7 money lessons all high school kids should know by the time they graduate.
Hopefully you teach your kids good manners, positive values, and how to eat a healthy diet. But do you teach them about achieving financial security? Do you actually know what to tell them about money?
Recently I had the chance to sit down and interview Mike Zisa. Zisa is the author of the new book, The Early Investor: How Teens & Young Adults Can Become Wealthy, and is both a financial advisor and a teacher at Pennsbury High School in Bucks County, Pennsylvania. We talked about our college-bound kids and the importance—and rarity—of financial education in high schools. Zisa shared the most important lessons all high schools kids should know by the time they graduate.
- Saving money is different from investing money. Saving is simply putting your money in accounts such as a savings, checking, or money-market account at a bank. It may also include cash investments such as short-term CDs (Certificate of Deposits). Having savings also means that your money is extremely safe and can be accessed quickly and easily. Investing, on the other hand, is the process of using your money to buy assets such as stocks, bonds, real estate, and other investments that should grow in value over a longer time period. Investing your money has historically been the better performer over one’s lifetime.
- Embrace compound interest. One of the greatest mathematical discoveries of our time is compounding. Compounding is when your earnings from your savings and/or investments create additional earnings. In other words, compounding is when your earnings generate earnings. As a matter of fact, compounding makes your money grow exponentially! The younger you are, the more time you have for compounding to do its job.
- Start investing early. This point is the one Zisa is most passionate about. It was his driving force for writing his book. The sooner you begin to invest your money, the more time you have to allow the effects of compounding to produce long-term wealth. Consider this: If you start investing $3,000 per year at a 6% annual growth rate at age 25, you will have approximately $680,000 by age 65. If you do not start until age 35, you will have about $260,000. Time has the most significant effect on generating long-term wealth. Start investing now.
- Do not buy things you can’t afford. We live in a society that wants things and wants things now. There is nothing wrong with spending money that you have, but everything is wrong when you spend money you do not have. Spending money you don’t have leads to debt accumulation which can lead to financial disaster.
- Use credit cards responsibly. Credit cards can be an important component of your financial life. Credit cards can also be the demise of your financial well-being. Many adults have used credit cards to purchase unnecessary and frivolous items only to put themselves in severe debt that can prove to be inescapable. When using a credit card, it is important to remember that you are borrowing money that you have to pay back. A few important things to remember when using a credit card:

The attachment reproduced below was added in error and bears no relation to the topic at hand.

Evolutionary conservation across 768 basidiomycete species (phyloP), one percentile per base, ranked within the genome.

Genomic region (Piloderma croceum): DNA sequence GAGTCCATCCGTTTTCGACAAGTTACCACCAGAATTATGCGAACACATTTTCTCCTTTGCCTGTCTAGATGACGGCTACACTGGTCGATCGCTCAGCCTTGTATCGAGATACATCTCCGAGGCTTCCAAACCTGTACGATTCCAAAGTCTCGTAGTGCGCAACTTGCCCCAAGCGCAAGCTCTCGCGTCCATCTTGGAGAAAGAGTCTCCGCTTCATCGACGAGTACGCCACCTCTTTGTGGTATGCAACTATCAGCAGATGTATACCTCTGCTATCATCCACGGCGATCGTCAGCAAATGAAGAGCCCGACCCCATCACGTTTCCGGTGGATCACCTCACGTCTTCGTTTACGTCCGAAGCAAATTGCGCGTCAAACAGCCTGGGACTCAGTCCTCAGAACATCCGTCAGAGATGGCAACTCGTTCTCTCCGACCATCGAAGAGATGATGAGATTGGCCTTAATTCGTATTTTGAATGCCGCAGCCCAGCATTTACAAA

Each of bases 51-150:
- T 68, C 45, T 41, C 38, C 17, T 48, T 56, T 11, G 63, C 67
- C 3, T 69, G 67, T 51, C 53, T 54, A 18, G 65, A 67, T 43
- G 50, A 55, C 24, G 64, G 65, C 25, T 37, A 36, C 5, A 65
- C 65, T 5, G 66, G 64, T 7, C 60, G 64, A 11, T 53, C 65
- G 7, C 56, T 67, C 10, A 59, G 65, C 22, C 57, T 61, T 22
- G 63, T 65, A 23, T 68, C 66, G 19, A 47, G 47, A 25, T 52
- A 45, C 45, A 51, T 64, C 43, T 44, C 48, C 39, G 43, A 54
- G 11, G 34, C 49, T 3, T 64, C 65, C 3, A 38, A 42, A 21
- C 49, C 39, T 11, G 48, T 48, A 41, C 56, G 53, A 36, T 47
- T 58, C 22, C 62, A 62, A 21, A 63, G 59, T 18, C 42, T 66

- Pay off your entire balance by the due date.
- If you don’t pay off the entire balance, you will charged extremely high interest rates.
- Do not purchase items using a credit card unless you have the money to pay for them.
- Beware of introductory interest rates and balance transfer offers.
- Read the fine print of the credit card terms (the really small print they don’t want you to read).
- Buy assets, not liabilities. Buy things that make you money, not things that make you owe money! For example, if you invest in a stock that pays a dividend (a portion of the profits that a company shares with you), you will receive cash every three months for doing absolutely nothing. If you purchase a bond, you will receive interest payments every six months. This is called passive income. Conversely, if you take out any kind of a loan to buy something, you now have accumulated debt that you will have to pay back with interest. Obviously, some loans may be necessary such as a mortgage when you purchase your first home, or maybe a car loan. However, other types of debt will increase your liabilities and hamper your ability to build wealth.
- Establish a budget and save for a rainy day. A budget is simply an estimate of expected income and expenses for a given period in the future, usually monthly. By establishing a budget, you can monitor how much money you are spending on certain items and services. An important aspect of a budget is to set aside money each month to build a cash reserve, also known as an emergency fund. An emergency fund is money you have saved for the purpose of providing cash in case of an unforeseen event in your life. Ideally, you should have an emergency fund equal to 3-6 months of living expenses. Your emergency fund should be kept in safe, easy-to-access investments like certificate of deposits (CDs), money market accounts, or simply a savings account.
Zisa clearly believes that the path to financial security begins early. Like in all things, parents can teach financial literacy to their kids by being role models. If you live within your means, save, and invest your own kids will learn the habits needed to live a less stressful and more fulfilling life.
Kevin Kruse is a keynote speaker and the author of the bestselling book 15 Secrets Successful People Know About Time Management and the free online “How Millionaires Schedule Their Day: A 1-Page Planning Tool.”
Originally published on Forbes.